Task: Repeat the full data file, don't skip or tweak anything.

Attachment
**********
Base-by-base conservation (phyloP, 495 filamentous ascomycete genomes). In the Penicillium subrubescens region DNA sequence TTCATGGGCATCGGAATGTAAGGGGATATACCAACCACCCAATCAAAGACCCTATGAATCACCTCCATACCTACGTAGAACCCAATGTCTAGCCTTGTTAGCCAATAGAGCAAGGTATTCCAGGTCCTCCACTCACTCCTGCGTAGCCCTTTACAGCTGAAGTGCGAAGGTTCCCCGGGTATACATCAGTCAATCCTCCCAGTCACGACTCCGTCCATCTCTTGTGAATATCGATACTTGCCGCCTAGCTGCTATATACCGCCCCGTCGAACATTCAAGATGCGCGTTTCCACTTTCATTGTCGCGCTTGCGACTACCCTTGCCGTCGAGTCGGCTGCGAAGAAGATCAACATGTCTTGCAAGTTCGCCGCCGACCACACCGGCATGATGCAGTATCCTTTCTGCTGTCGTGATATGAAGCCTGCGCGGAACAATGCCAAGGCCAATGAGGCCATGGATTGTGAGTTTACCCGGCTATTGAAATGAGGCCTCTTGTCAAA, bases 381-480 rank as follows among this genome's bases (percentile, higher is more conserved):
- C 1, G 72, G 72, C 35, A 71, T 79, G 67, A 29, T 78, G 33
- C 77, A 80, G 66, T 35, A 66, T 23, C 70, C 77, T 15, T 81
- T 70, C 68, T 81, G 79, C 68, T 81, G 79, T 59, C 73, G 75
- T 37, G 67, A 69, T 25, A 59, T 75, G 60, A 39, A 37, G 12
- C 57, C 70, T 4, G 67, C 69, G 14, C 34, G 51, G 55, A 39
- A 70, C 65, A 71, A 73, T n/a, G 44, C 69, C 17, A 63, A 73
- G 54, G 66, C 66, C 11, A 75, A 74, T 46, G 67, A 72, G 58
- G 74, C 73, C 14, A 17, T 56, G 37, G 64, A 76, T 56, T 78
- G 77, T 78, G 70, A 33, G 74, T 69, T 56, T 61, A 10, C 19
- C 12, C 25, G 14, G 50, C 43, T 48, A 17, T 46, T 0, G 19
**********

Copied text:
Base-by-base conservation (phyloP, 495 filamentous ascomycete genomes). In the Penicillium subrubescens region DNA sequence TTCATGGGCATCGGAATGTAAGGGGATATACCAACCACCCAATCAAAGACCCTATGAATCACCTCCATACCTACGTAGAACCCAATGTCTAGCCTTGTTAGCCAATAGAGCAAGGTATTCCAGGTCCTCCACTCACTCCTGCGTAGCCCTTTACAGCTGAAGTGCGAAGGTTCCCCGGGTATACATCAGTCAATCCTCCCAGTCACGACTCCGTCCATCTCTTGTGAATATCGATACTTGCCGCCTAGCTGCTATATACCGCCCCGTCGAACATTCAAGATGCGCGTTTCCACTTTCATTGTCGCGCTTGCGACTACCCTTGCCGTCGAGTCGGCTGCGAAGAAGATCAACATGTCTTGCAAGTTCGCCGCCGACCACACCGGCATGATGCAGTATCCTTTCTGCTGTCGTGATATGAAGCCTGCGCGGAACAATGCCAAGGCCAATGAGGCCATGGATTGTGAGTTTACCCGGCTATTGAAATGAGGCCTCTTGTCAAA, bases 381-480 rank as follows among this genome's bases (percentile, higher is more conserved):
- C 1, G 72, G 72, C 35, A 71, T 79, G 67, A 29, T 78, G 33
- C 77, A 80, G 66, T 35, A 66, T 23, C 70, C 77, T 15, T 81
- T 70, C 68, T 81, G 79, C 68, T 81, G 79, T 59, C 73, G 75
- T 37, G 67, A 69, T 25, A 59, T 75, G 60, A 39, A 37, G 12
- C 57, C 70, T 4, G 67, C 69, G 14, C 34, G 51, G 55, A 39
- A 70, C 65, A 71, A 73, T n/a, G 44, C 69, C 17, A 63, A 73
- G 54, G 66, C 66, C 11, A 75, A 74, T 46, G 67, A 72, G 58
- G 74, C 73, C 14, A 17, T 56, G 37, G 64, A 76, T 56, T 78
- G 77, T 78, G 70, A 33, G 74, T 69, T 56, T 61, A 10, C 19
- C 12, C 25, G 14, G 50, C 43, T 48, A 17, T 46, T 0, G 19